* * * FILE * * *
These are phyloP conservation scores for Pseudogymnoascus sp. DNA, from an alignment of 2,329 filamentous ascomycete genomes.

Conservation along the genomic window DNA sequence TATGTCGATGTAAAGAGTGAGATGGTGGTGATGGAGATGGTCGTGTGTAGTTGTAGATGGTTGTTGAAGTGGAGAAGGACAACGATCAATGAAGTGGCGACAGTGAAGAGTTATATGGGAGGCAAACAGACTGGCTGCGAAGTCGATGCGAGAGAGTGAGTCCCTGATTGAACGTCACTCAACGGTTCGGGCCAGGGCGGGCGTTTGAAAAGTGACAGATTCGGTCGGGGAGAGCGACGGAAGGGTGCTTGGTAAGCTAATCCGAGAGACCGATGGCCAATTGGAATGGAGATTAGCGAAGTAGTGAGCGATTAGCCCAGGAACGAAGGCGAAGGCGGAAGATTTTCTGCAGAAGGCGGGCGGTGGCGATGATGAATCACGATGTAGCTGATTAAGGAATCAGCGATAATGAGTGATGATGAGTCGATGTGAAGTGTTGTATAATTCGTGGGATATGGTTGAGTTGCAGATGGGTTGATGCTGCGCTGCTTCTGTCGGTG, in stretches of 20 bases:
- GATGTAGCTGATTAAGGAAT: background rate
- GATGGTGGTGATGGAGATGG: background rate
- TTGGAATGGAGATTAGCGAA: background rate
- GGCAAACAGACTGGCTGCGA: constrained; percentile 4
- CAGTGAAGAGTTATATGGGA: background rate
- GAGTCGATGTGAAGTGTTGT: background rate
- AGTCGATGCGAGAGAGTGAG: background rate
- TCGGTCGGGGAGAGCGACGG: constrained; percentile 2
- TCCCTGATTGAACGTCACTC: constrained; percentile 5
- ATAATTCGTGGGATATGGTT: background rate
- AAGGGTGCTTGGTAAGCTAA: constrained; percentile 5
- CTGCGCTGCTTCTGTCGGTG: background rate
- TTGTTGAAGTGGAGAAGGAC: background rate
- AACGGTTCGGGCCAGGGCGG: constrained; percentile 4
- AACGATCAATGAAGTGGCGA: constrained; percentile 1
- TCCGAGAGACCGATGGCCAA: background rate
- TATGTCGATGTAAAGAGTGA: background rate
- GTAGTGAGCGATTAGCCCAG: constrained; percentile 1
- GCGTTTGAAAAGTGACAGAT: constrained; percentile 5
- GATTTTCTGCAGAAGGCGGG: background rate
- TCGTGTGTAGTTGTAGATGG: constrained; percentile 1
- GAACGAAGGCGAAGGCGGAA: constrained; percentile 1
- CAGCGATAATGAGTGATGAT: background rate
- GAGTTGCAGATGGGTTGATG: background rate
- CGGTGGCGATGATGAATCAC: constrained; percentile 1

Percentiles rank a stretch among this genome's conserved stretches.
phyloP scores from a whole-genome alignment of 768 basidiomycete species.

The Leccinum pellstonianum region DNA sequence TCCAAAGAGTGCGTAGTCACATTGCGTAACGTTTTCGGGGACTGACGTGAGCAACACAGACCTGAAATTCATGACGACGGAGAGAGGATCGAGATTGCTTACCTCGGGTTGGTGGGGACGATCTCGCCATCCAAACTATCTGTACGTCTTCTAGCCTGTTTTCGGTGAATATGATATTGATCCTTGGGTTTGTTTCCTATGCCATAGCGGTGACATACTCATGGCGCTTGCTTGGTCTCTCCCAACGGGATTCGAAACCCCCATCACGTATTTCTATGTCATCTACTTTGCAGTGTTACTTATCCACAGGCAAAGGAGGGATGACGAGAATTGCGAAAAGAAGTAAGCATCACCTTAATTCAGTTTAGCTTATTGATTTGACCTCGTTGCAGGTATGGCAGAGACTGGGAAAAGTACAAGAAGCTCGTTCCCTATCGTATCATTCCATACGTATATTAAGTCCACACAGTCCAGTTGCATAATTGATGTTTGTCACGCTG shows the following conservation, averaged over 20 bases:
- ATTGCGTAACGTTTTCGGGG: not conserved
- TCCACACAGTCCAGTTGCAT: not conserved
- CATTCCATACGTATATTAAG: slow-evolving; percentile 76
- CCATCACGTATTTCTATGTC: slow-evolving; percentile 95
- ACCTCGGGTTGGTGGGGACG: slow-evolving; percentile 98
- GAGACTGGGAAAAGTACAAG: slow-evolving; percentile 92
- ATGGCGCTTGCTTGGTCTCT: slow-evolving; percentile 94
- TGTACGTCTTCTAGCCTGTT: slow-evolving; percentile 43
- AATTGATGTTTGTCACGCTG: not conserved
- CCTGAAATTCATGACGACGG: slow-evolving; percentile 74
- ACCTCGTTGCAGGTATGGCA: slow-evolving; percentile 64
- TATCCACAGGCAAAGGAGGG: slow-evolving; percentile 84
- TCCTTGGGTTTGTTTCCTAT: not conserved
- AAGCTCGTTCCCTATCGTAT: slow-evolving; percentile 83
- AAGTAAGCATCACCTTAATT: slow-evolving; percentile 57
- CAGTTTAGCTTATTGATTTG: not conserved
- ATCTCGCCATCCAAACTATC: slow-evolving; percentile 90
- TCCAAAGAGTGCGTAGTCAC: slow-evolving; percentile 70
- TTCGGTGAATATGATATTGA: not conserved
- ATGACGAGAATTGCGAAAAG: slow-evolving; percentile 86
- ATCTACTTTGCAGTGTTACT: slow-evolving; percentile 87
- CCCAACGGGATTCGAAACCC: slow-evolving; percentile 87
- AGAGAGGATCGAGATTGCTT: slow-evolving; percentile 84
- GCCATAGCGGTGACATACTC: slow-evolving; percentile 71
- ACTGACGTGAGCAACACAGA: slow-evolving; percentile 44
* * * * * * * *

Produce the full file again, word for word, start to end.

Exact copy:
These are phyloP conservation scores for Pseudogymnoascus sp. DNA, from an alignment of 2,329 filamentous ascomycete genomes.

Conservation along the genomic window DNA sequence TATGTCGATGTAAAGAGTGAGATGGTGGTGATGGAGATGGTCGTGTGTAGTTGTAGATGGTTGTTGAAGTGGAGAAGGACAACGATCAATGAAGTGGCGACAGTGAAGAGTTATATGGGAGGCAAACAGACTGGCTGCGAAGTCGATGCGAGAGAGTGAGTCCCTGATTGAACGTCACTCAACGGTTCGGGCCAGGGCGGGCGTTTGAAAAGTGACAGATTCGGTCGGGGAGAGCGACGGAAGGGTGCTTGGTAAGCTAATCCGAGAGACCGATGGCCAATTGGAATGGAGATTAGCGAAGTAGTGAGCGATTAGCCCAGGAACGAAGGCGAAGGCGGAAGATTTTCTGCAGAAGGCGGGCGGTGGCGATGATGAATCACGATGTAGCTGATTAAGGAATCAGCGATAATGAGTGATGATGAGTCGATGTGAAGTGTTGTATAATTCGTGGGATATGGTTGAGTTGCAGATGGGTTGATGCTGCGCTGCTTCTGTCGGTG, in stretches of 20 bases:
- GATGTAGCTGATTAAGGAAT: background rate
- GATGGTGGTGATGGAGATGG: background rate
- TTGGAATGGAGATTAGCGAA: background rate
- GGCAAACAGACTGGCTGCGA: constrained; percentile 4
- CAGTGAAGAGTTATATGGGA: background rate
- GAGTCGATGTGAAGTGTTGT: background rate
- AGTCGATGCGAGAGAGTGAG: background rate
- TCGGTCGGGGAGAGCGACGG: constrained; percentile 2
- TCCCTGATTGAACGTCACTC: constrained; percentile 5
- ATAATTCGTGGGATATGGTT: background rate
- AAGGGTGCTTGGTAAGCTAA: constrained; percentile 5
- CTGCGCTGCTTCTGTCGGTG: background rate
- TTGTTGAAGTGGAGAAGGAC: background rate
- AACGGTTCGGGCCAGGGCGG: constrained; percentile 4
- AACGATCAATGAAGTGGCGA: constrained; percentile 1
- TCCGAGAGACCGATGGCCAA: background rate
- TATGTCGATGTAAAGAGTGA: background rate
- GTAGTGAGCGATTAGCCCAG: constrained; percentile 1
- GCGTTTGAAAAGTGACAGAT: constrained; percentile 5
- GATTTTCTGCAGAAGGCGGG: background rate
- TCGTGTGTAGTTGTAGATGG: constrained; percentile 1
- GAACGAAGGCGAAGGCGGAA: constrained; percentile 1
- CAGCGATAATGAGTGATGAT: background rate
- GAGTTGCAGATGGGTTGATG: background rate
- CGGTGGCGATGATGAATCAC: constrained; percentile 1

Percentiles rank a stretch among this genome's conserved stretches.
phyloP scores from a whole-genome alignment of 768 basidiomycete species.

The Leccinum pellstonianum region DNA sequence TCCAAAGAGTGCGTAGTCACATTGCGTAACGTTTTCGGGGACTGACGTGAGCAACACAGACCTGAAATTCATGACGACGGAGAGAGGATCGAGATTGCTTACCTCGGGTTGGTGGGGACGATCTCGCCATCCAAACTATCTGTACGTCTTCTAGCCTGTTTTCGGTGAATATGATATTGATCCTTGGGTTTGTTTCCTATGCCATAGCGGTGACATACTCATGGCGCTTGCTTGGTCTCTCCCAACGGGATTCGAAACCCCCATCACGTATTTCTATGTCATCTACTTTGCAGTGTTACTTATCCACAGGCAAAGGAGGGATGACGAGAATTGCGAAAAGAAGTAAGCATCACCTTAATTCAGTTTAGCTTATTGATTTGACCTCGTTGCAGGTATGGCAGAGACTGGGAAAAGTACAAGAAGCTCGTTCCCTATCGTATCATTCCATACGTATATTAAGTCCACACAGTCCAGTTGCATAATTGATGTTTGTCACGCTG shows the following conservation, averaged over 20 bases:
- ATTGCGTAACGTTTTCGGGG: not conserved
- TCCACACAGTCCAGTTGCAT: not conserved
- CATTCCATACGTATATTAAG: slow-evolving; percentile 76
- CCATCACGTATTTCTATGTC: slow-evolving; percentile 95
- ACCTCGGGTTGGTGGGGACG: slow-evolving; percentile 98
- GAGACTGGGAAAAGTACAAG: slow-evolving; percentile 92
- ATGGCGCTTGCTTGGTCTCT: slow-evolving; percentile 94
- TGTACGTCTTCTAGCCTGTT: slow-evolving; percentile 43
- AATTGATGTTTGTCACGCTG: not conserved
- CCTGAAATTCATGACGACGG: slow-evolving; percentile 74
- ACCTCGTTGCAGGTATGGCA: slow-evolving; percentile 64
- TATCCACAGGCAAAGGAGGG: slow-evolving; percentile 84
- TCCTTGGGTTTGTTTCCTAT: not conserved
- AAGCTCGTTCCCTATCGTAT: slow-evolving; percentile 83
- AAGTAAGCATCACCTTAATT: slow-evolving; percentile 57
- CAGTTTAGCTTATTGATTTG: not conserved
- ATCTCGCCATCCAAACTATC: slow-evolving; percentile 90
- TCCAAAGAGTGCGTAGTCAC: slow-evolving; percentile 70
- TTCGGTGAATATGATATTGA: not conserved
- ATGACGAGAATTGCGAAAAG: slow-evolving; percentile 86
- ATCTACTTTGCAGTGTTACT: slow-evolving; percentile 87
- CCCAACGGGATTCGAAACCC: slow-evolving; percentile 87
- AGAGAGGATCGAGATTGCTT: slow-evolving; percentile 84
- GCCATAGCGGTGACATACTC: slow-evolving; percentile 71
- ACTGACGTGAGCAACACAGA: slow-evolving; percentile 44